Catcalling — it’s been going on forever, but has only recently received attention. It can come in the form of honks, hollers and just plain indecencies. Many have spoken in defense of catcalling, merely calling it “complementary” or “flattering” to be verbally noticed by a stranger. But what about when it turns into assault or fear?
It doesn’t matter what you are wearing or where you are going, catcalling is always offensive. That’s why there is a difference between that word and a simple compliment.
A recent video by Hollaback, an organization devoted to ending street harassment, recently sparked controversy as it followed a woman being catcalled while walking the streets of New York City for 10 hours. All she was wearing was a pair of jeans and a black t-shirt. The men that harassed her were of all different races and ages, a fact that Hollaback made sure to point out.
The only thing each of these men had in common: they were making this woman feel sexualized and more like a piece of meat than a person. The problem with catcalling isn’t that women are annoyed with being told they are pretty all day, it’s that we are made to feel like we only get noticed for our bodies or that we were put on this earth to please men. It should come as no surprise that these tennis shoes and yoga pants I put on to go to the grocery store were in fact not an excuse for a man to yell derogatory things in my direction. Yet somehow the idea that women get dressed in the morning with men’s dirty thoughts in mind still remains.
It shouldn’t matter what a woman is wearing, she still deserves respect. I’ve been catcalled at eight in the morning on my way to work, wearing a blazer, flats and a knee-length dress. I’ve also been catcalled on my way home from a night out and showing a little more skin. The worst and scariest part about this particular experience — it was by a taxi driver that I may have taken a ride with if my apartment wasn’t walking-distance away.
When it comes to the issue of catcalling, however, it is the women who are made to feel bad and not the men. We are considered “rude” or “unappreciative” if we ignore the men eyeing us up and down. Our least favorite: being told to “smile more.” If I am having a bad day, I think I deserve the freedom to frown. Just because I might look prettier with a smile on my face doesn’t mean that I need to put one there for a man.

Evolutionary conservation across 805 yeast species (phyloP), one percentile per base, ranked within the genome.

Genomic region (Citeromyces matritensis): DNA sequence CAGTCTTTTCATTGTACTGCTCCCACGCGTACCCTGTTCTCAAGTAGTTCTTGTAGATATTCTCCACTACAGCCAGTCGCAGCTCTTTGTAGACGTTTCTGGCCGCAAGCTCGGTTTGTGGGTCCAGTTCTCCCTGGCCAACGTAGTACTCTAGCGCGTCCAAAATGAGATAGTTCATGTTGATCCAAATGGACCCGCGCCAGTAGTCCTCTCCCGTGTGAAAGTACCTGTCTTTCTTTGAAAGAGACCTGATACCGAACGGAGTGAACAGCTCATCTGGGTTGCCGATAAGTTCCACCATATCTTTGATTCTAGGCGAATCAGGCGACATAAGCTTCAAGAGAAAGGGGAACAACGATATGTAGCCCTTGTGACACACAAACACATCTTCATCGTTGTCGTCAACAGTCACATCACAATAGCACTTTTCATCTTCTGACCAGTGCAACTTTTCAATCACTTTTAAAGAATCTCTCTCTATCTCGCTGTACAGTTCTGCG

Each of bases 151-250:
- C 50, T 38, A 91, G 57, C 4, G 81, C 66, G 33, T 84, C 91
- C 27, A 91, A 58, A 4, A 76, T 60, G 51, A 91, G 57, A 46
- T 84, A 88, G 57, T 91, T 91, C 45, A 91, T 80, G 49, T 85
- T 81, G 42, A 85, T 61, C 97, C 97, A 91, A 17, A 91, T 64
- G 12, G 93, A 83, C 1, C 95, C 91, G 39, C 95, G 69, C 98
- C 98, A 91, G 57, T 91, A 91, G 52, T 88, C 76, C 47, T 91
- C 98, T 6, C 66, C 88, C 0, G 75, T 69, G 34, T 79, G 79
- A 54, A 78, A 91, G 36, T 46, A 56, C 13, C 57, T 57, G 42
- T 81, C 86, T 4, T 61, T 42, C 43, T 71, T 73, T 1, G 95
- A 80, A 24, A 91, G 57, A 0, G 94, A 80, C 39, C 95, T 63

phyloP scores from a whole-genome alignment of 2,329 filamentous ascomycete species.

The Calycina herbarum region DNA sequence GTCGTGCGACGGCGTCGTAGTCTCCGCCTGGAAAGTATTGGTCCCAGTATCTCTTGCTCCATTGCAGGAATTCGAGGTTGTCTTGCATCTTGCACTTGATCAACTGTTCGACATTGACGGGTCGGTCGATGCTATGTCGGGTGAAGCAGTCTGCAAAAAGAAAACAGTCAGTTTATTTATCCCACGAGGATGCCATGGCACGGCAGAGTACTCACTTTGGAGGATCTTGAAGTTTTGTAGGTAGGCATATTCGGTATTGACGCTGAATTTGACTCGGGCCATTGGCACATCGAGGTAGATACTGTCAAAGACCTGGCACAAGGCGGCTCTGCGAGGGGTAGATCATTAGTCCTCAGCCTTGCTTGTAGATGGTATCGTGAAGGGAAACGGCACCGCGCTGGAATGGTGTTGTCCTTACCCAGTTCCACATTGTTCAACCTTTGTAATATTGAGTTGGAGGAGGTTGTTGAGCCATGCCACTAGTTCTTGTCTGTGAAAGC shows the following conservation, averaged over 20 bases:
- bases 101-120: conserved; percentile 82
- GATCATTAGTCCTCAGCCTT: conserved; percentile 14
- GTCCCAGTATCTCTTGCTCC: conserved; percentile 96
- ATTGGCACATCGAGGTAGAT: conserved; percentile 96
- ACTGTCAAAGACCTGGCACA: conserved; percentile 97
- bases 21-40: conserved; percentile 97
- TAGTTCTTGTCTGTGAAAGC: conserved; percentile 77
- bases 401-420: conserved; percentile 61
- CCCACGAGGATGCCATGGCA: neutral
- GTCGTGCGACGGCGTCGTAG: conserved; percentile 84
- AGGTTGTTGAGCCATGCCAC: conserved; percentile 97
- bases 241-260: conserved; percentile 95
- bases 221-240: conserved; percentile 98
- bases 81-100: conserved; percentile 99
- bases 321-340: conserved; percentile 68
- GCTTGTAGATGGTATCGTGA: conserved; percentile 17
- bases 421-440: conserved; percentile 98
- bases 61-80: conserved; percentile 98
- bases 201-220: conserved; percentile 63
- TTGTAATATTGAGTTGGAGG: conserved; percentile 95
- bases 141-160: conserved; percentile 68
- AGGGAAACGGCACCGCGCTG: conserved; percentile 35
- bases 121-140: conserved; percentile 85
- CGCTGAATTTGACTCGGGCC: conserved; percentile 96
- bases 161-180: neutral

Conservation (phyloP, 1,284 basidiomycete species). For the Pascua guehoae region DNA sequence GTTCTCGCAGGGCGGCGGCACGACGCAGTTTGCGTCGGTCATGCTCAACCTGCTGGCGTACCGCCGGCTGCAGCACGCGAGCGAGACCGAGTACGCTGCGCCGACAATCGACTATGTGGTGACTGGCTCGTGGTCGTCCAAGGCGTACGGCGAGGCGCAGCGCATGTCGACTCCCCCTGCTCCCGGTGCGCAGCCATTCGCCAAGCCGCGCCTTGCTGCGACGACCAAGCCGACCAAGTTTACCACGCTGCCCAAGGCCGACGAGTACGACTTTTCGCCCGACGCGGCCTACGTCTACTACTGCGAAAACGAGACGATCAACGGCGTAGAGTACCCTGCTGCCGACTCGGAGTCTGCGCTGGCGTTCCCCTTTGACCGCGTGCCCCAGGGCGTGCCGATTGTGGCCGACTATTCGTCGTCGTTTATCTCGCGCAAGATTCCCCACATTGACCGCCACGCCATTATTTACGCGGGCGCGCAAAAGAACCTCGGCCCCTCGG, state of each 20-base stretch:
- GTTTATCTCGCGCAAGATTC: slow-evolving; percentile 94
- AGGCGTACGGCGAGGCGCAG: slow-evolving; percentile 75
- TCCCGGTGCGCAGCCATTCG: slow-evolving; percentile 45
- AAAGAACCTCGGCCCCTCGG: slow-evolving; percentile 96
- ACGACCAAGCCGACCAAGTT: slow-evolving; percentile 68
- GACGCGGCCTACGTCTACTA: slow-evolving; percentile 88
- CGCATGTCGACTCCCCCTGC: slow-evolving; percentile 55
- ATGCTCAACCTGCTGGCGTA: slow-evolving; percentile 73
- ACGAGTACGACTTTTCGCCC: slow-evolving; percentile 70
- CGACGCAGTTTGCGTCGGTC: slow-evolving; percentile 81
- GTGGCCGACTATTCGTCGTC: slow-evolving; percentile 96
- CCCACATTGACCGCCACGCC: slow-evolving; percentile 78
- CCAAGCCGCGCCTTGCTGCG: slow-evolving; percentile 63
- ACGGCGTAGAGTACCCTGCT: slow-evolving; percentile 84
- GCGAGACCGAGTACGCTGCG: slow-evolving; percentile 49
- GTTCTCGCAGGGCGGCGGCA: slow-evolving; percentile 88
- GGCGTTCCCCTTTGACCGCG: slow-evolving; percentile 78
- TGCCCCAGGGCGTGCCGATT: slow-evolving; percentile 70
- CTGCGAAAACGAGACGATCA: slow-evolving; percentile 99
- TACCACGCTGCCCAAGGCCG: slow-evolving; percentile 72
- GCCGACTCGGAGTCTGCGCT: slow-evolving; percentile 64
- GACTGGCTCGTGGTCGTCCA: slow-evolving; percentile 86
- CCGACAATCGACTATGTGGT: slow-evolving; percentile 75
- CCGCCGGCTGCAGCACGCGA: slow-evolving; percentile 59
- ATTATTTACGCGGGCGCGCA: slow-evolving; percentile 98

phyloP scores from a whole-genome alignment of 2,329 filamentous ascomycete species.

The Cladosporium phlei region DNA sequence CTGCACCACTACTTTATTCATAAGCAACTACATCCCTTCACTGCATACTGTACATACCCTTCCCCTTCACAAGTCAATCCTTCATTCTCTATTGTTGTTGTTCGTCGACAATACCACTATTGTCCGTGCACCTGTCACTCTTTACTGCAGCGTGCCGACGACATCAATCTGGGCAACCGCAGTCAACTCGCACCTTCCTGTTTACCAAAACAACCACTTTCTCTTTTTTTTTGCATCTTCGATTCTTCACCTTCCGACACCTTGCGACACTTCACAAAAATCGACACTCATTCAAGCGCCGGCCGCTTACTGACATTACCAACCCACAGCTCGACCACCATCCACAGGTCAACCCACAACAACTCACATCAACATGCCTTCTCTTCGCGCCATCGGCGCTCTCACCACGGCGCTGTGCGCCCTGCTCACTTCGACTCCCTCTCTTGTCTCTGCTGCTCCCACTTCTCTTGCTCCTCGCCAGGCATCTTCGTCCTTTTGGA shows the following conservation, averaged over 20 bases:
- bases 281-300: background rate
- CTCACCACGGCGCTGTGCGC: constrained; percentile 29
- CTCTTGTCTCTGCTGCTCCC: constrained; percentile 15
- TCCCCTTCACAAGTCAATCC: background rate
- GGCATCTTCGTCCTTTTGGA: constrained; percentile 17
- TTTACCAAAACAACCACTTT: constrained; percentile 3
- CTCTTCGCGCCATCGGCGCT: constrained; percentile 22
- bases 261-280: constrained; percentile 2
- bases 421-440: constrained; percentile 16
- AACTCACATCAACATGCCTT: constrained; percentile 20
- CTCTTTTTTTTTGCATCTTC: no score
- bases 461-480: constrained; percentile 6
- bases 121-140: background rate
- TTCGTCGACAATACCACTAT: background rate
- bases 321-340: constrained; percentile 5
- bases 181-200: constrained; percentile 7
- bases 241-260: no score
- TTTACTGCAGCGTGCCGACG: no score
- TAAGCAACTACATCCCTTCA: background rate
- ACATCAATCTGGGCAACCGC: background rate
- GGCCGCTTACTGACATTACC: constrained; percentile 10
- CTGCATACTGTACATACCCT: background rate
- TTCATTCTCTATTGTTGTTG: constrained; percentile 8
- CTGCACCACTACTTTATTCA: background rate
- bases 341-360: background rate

Debate on the topic is also turned to what women are wearing when they are catcalled. We are told to wear more conservative and modest clothing if we don’t want to be called out for our bodies. Women are even starting to post pictures on Tumblr of what they were wearing when they were catcalled. Their outfits range from oversized sweaters to hijabis to beanies.
Why should earning respect mean erasing our sexuality? Why should women have to give up anything at all to get equality? It isn’t the women who should have to give up a piece of ourselves, it is the men who should give up disrespecting us. While the way catcalling affects a woman is subjective, men who catcall are only noticing a woman for her body and demanding that they complete some action to benefit them.
As a result, women feel embarrassed, dehumanized, invaded, disempowered, scared and more. So that we feel safer walking to work or home from a night out or even to the store, women are asking that catcalling comes to an end.
It’s time to start taking a stand against catcalling and sticking up for ourselves. It’s time to let men know that catcalling is in fact not flattering, and that they need to simply keep their comments to themselves. Because it’s not a matter of changing your outfit, it’s a matter of educating men and women about respect — how to give it and get it.